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Heart Attack - every second counts

Heart attack is usually a consequence of changes in the cardiac arteries (arteriosclerosis), in which the blood vessels are constricted by fatty deposits (plaques). The main cause of a heart attack is the rupture of one of these plaques within a large coronary artery. This can result in a blood clot, which in turn clogs an essential blood vessel and thereby interrupts the blood flow to the heart muscle.

The part of the heart muscle supplied by the artery receives no blood and thereby no oxygen, and it dies off. The result is an impairment of the pump function of the heart and danger of a fatal cardiac arrest. 

Numerous heart attack symptoms

The symptoms that occur during a heart attack are multi-faceted. Typically there occurs for more than 15 minutes a heavy pressure and tightness or burning pain in the chest. The pains can radiate to the neck area, the arms, the shoulders or the upper stomach. The pain often triggers anxiety, causing increased strain and thereby becoming more intense. The heart chest pain is often accompanied by sweating, nausea or vomiting, lack of air, irregular heartbeat, and paleness in the face.  

The aforementioned symptoms often serve as warning signals, indicating heart disease weeks or months beforehand. Those who take these seriously and contact a medical professional on time can potentially steal a march on the heart attack. 

In rather rare cases, a heart attack can occur like a 'out of the blue'. (Photo: Unsplash)

The danger of cardiac arrest through ventricular fibrillation

Until the ambulance get there, heart attack victims should not be left alone and should be laid with their upper body raised, on a bed, sofa, or on the floor. This position relieves the heart and makes breathing easier. Relief can also be achieved through the opening of tight clothes, ties or bras. 

In the first hour the danger of cardiac arrest by ventricular fibrillation is highest. Only rapid resuscitation by bystanders or the rescue service can prevent death or severe brain damage in this case. The first rapid clinical examination by the emergency doctor at the scene includes taking blood pressure and listening to the heart and lungs. The victim is connected to an ECG, and heart rate, heart rhythm, oxygen saturation and blood pressure are monitored.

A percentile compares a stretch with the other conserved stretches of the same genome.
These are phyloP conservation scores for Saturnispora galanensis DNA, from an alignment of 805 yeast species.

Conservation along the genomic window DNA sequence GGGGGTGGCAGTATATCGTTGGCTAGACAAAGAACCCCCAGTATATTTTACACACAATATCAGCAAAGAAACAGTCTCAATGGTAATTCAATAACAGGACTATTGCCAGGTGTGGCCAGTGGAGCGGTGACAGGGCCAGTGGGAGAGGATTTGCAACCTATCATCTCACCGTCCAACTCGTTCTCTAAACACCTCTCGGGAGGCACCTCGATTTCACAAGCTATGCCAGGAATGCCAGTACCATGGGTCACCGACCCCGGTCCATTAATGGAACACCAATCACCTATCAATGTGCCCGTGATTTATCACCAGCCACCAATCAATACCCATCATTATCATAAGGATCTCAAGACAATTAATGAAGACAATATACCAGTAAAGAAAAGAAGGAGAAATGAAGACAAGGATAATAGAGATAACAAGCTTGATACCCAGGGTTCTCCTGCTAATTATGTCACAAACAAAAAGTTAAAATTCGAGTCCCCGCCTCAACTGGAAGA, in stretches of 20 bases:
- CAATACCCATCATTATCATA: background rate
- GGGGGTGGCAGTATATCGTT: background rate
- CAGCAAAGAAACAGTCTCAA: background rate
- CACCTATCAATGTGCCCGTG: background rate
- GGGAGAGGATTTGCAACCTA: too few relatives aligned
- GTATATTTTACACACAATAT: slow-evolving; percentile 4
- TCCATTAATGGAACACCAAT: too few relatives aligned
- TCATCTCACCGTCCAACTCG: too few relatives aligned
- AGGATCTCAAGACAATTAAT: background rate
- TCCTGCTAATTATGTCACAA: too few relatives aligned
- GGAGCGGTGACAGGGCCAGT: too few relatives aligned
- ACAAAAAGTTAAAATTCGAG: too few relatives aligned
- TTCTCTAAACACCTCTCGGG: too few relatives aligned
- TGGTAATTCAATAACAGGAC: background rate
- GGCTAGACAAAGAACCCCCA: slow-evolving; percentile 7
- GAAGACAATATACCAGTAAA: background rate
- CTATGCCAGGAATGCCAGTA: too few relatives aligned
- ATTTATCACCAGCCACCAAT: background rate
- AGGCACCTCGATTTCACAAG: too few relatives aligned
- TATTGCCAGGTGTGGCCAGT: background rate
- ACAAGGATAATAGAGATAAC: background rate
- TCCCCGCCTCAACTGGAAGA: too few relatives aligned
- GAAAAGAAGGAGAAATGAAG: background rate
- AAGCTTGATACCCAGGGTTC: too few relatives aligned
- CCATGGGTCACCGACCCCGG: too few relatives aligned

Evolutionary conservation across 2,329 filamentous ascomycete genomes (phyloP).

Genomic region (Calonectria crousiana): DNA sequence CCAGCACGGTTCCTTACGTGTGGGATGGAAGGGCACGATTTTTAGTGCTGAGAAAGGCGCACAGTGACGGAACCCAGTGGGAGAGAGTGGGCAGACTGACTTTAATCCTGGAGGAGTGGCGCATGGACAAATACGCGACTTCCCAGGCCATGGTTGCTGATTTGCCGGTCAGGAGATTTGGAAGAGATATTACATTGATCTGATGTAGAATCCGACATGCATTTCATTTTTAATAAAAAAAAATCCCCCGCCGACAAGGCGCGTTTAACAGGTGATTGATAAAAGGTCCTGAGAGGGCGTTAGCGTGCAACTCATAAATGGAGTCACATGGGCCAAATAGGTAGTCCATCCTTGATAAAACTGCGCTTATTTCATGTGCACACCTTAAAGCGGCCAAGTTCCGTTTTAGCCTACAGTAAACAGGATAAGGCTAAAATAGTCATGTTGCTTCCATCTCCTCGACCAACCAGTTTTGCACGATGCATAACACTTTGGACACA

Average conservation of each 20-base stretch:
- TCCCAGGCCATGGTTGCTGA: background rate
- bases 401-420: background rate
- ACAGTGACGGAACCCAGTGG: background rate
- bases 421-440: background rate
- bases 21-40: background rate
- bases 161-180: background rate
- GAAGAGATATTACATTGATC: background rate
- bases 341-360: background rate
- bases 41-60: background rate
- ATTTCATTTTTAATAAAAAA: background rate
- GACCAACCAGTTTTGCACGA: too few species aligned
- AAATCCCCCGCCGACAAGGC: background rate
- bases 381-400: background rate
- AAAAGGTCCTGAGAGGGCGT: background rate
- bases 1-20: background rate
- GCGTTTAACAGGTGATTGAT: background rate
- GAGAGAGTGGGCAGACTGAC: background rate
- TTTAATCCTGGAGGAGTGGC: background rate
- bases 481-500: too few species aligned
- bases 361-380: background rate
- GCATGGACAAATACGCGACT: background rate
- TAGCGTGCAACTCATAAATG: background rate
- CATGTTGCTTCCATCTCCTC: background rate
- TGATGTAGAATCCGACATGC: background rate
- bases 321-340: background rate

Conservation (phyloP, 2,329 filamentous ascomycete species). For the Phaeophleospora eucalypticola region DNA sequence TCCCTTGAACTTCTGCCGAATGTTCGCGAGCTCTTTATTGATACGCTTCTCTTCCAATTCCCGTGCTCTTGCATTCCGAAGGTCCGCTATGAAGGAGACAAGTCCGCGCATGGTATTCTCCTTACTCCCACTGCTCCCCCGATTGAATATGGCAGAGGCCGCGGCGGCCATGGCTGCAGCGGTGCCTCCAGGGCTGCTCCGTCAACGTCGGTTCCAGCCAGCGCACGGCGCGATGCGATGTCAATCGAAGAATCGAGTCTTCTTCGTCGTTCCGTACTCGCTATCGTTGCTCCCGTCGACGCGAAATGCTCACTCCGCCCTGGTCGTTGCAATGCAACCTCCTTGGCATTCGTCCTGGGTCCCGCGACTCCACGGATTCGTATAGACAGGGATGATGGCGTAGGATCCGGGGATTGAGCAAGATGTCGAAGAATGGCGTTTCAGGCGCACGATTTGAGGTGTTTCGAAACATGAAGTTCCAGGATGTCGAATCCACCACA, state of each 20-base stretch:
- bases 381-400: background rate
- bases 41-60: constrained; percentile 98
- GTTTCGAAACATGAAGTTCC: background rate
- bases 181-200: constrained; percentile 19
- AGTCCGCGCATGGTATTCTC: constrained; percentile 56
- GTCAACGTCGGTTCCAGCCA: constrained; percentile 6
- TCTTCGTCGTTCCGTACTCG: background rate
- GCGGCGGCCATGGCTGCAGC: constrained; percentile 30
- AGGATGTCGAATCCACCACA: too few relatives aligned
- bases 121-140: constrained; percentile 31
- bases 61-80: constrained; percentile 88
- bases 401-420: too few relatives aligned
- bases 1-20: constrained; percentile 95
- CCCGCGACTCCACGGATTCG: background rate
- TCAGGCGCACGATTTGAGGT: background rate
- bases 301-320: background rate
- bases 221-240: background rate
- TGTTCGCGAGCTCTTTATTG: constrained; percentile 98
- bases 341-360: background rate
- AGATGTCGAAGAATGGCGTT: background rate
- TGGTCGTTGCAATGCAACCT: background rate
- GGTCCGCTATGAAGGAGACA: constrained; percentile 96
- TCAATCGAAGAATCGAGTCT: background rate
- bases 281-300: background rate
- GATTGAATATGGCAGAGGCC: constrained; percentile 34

After the operation, the affected person is monitored in intensive care for a few days. (Photo: Uganda Heart Institute)

The emergency doctor introduces pharmaceutical first-line treatment

In the acute situation drug treatment aims to optimize oxygen supply to the heart, to combat pain, to release clots, and to prevent further blood clotting. The ambulances are usually excellently equipped for first aid, so treatment can usually be initiated here. The rescue personnel head for the nearest hospital equipped for this type of emergency. If the hospital does not have the necessary equipment, a transfer to a cardiology centre is arranged as quickly as possible.

Stent implantation as the first option and bypass surgery as the alternative

In hospitals, the first goal of the treating physicians is to prevent an attack from spreading and to achieve reopening (reperfusion) of the blocked coronary vessel. If the appropriate equipment is available, a so-called percutaneous coronary intervention (PCI) with balloon dilatation and stent implantation is usually initiated. In this procedure, after the coronary vessels have been widened, a vessel support (stent) is placed at the constricted site via balloon to prevent further blockages.

If the coronary arteries are narrowed over long sections, the medics will also consider bypass surgery. This involves bypassing the blockage with a piece of another blood vessel. However, stent implantations have become more important in recent years. Today, they are performed 2.5 times more frequently in Uganda than bypass operations.

Rehabilitation is indispensable

After a successful acute treatment, the patient is monitored in the intensive care unit for a few days and receives further treatment with medication. The hospital stay, the duration of which depends on the severity of the heart attack and the course of the treatment, is followed by rehabilitation in a clinic or in an outpatient therapy centre.

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